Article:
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"3D Printing -- It Really Exists" by Tracy J. Weinstein

3D Printing -- It Really Exists

by Tracy J. Weinstein

3D printers used to be a commodity comparable to time machines. They were something we fantasized about. They were something we imagined only our kids' kids would have a chance to see materialize. Yet here we are today in 2013, with full capability to purchase 3D printers as both manufacturers and average consumers. A 3D printer can be delivered to your home in days with the click of a mouse (and, of course, some credit card information).

The Process

The 3D printing process, originally developed in 1984 by Chuck Hull, may be used in various industries, including architecture, construction, civil engineering, the military, dentistry, medicine, biotech, and fashion. Angela Moscaritolo, Woman Receives a 3D Printer-Created Transplant Jaw, PCMAG, Feb. 6, 2012. The process of 3D printing, also known as additive manufacturing, lays materials down layer by layer to produce a physical object. Id. The printer may use materials ranging from plastic, metal, ceramic, and glass, to cheese, icing, and chocolate. Id. The material of choice is placed on a build bed or platform. The printer then reads virtual blueprints from computer aided design (CAD) and creates cross sections to use as a guideline in making the object.


Some use the printers for personal enjoyment. Take Jay Leno, for instance. He uses a 3D printer to make customized parts for his collectible cars. Brad Hart, Will 3d Printing Change the World, FORBES, Mar. 6, 2012.

Others are using the printers to advance in their professional fields and provide safer and more efficient medical treatment. Last June, an 83-year-old woman in the Netherlands received a lower jaw transplant created from a 3D printer. Doctors chose not to do reconstructive surgery because of the risks at her age. Even though design of the jaw was complex due to cavities and grooves within it, printing only took a few hours. The surgery itself was also shortened since the implant fit perfectly to the patient. See Transplant Jaw Made By 3D Printer Claimed as First, BBC, Feb. 6, 2012.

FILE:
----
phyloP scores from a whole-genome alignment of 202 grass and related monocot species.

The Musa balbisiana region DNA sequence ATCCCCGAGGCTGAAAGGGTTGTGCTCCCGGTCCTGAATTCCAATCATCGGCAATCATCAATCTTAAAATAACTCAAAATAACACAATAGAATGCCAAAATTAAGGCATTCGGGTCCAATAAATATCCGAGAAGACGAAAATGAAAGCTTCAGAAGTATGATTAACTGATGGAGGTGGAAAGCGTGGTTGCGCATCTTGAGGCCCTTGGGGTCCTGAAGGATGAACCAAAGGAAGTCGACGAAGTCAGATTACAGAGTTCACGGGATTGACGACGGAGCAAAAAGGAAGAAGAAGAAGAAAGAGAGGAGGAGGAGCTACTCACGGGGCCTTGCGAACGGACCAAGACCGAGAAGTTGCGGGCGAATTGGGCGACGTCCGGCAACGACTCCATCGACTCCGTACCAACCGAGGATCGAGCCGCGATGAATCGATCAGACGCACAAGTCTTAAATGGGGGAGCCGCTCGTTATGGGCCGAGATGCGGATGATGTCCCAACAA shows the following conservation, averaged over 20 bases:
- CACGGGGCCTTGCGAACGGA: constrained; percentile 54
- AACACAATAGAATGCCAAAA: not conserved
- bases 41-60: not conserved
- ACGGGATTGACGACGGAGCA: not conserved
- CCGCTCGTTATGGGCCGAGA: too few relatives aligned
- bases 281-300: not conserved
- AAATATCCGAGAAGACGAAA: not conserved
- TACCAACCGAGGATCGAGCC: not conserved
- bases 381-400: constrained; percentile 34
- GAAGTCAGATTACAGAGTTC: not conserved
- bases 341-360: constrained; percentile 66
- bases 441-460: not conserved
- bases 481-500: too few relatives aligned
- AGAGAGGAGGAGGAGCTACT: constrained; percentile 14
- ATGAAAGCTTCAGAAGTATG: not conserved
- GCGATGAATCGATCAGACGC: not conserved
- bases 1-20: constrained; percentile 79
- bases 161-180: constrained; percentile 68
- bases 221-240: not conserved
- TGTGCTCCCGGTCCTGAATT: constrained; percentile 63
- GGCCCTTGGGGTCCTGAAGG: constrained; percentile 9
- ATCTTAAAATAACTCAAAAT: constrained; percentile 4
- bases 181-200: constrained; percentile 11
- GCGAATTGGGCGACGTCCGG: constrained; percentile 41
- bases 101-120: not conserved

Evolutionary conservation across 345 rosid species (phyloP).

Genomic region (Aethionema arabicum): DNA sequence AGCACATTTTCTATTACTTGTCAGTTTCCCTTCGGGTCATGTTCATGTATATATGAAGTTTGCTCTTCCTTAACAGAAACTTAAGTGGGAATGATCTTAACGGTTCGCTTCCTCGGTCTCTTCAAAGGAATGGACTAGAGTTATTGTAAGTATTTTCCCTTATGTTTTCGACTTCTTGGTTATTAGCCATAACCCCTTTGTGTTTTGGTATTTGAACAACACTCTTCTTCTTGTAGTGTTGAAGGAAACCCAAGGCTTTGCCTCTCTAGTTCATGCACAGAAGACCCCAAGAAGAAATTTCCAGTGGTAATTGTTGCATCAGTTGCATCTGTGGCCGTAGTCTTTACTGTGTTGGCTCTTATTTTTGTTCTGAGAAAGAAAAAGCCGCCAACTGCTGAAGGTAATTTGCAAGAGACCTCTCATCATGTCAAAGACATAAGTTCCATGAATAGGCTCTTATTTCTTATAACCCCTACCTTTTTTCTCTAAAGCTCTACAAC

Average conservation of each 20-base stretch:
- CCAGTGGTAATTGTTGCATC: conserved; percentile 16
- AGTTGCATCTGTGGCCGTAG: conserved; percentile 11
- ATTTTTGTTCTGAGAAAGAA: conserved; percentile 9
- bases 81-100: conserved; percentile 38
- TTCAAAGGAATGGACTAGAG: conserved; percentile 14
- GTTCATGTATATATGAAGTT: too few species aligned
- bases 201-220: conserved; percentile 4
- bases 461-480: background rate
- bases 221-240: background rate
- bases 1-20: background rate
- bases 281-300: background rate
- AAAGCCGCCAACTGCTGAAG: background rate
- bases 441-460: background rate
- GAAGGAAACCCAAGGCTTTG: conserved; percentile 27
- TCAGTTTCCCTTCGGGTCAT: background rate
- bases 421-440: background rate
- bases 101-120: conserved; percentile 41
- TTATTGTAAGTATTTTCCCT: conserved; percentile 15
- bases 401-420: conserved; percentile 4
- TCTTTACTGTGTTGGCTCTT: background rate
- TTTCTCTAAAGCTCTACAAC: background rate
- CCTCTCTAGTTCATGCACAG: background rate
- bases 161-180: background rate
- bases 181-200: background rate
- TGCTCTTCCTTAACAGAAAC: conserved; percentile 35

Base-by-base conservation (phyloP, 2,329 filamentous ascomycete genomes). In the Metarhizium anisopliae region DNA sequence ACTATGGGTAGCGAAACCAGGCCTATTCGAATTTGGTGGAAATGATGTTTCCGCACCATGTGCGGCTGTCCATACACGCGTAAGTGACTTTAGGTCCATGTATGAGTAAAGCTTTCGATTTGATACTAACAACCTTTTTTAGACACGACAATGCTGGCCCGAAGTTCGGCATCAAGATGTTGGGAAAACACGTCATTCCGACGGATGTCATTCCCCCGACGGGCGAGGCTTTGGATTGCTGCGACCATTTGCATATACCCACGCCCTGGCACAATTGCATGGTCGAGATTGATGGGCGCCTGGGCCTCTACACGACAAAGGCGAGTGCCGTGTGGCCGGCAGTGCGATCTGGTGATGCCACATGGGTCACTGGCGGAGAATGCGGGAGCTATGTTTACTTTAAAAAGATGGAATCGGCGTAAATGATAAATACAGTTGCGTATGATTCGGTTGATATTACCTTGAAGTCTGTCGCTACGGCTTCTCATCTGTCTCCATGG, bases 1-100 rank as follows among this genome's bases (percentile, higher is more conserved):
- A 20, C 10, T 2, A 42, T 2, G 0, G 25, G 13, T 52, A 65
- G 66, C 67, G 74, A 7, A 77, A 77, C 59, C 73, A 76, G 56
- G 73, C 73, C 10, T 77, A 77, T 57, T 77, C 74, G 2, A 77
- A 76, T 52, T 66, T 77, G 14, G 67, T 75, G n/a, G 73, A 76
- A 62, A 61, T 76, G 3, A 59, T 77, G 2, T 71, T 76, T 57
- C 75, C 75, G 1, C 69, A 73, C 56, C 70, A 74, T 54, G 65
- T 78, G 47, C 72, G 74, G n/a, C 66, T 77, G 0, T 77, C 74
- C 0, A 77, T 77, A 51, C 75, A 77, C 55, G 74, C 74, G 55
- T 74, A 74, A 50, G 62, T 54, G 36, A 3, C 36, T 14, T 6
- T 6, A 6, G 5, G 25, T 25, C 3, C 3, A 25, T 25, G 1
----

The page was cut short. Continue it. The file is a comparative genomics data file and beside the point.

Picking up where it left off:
Along similar lines, a company known as Bespoke Innovations is in the process of mastering the creation of prototypes of limbs for wounded members of the Armed Forces. The limbs would come out of the printer completely assembled and functioning and cost less than other currently used artificial limb replacements. See Hart, Will 3d Printing Change the World, supra.

For companies such as Nike and Adidas, 3D printing reduced the number of technicians and the amount of time required to create prototypes, which they use to test and develop the final product. These models, which used to take four to six weeks to complete, now take about 48 hours. The Vapor Leash Talon is Nike's upcoming cleat, which was created specifically for football players competing and training for the 40-yard dash. It took Nike only six months to go through 12 rounds of prototype iterations and make significant improvements. Peter Ha, Nike and Adidas Are 3D Printing Prototypes At "Impossible" Speeds, GIZMODO, June 10, 2013.

Even professional jewelers are beginning to reap the benefits of 3D printing. Carter Lee, a jeweler in Chicago knows that the jewelry business has never been an easy undertaking since most customers are loyal to their own jewelers, which makes it hard to expand a customer base unless you offer something unique. However, he can now create rare charms using 3D printing. This new method outshines the previous subtractive manufacturing methods, which were used to make charms because it can create a single, unbroken object in one pass. This saves time, material, and labor. For example, a fortune cookie charm was easily created despite the folded geometry intricacies of such a design. Chicago Charm Company - A 3D Printed Jewelry Success Story, 3D PRINTING INDUSTRY, Aug. 23, 2013.

Where the Law Comes In

The benefits of each of these scenarios are quite obvious. Manufacturers and entrepreneurs are saving time and money, patients are receiving better and more personalized care, and the population in general has an remarkable new gadget, which is fun for all ages. But with such advanced technology comes the potential for legal issues. The problem is that users risk illegally creating objects in the face of protected intellectual property, such as patented and copyrighted material. As of now it is not entirely clear how much 3D printing will affect protected intellectual property, but there is much about which to speculate.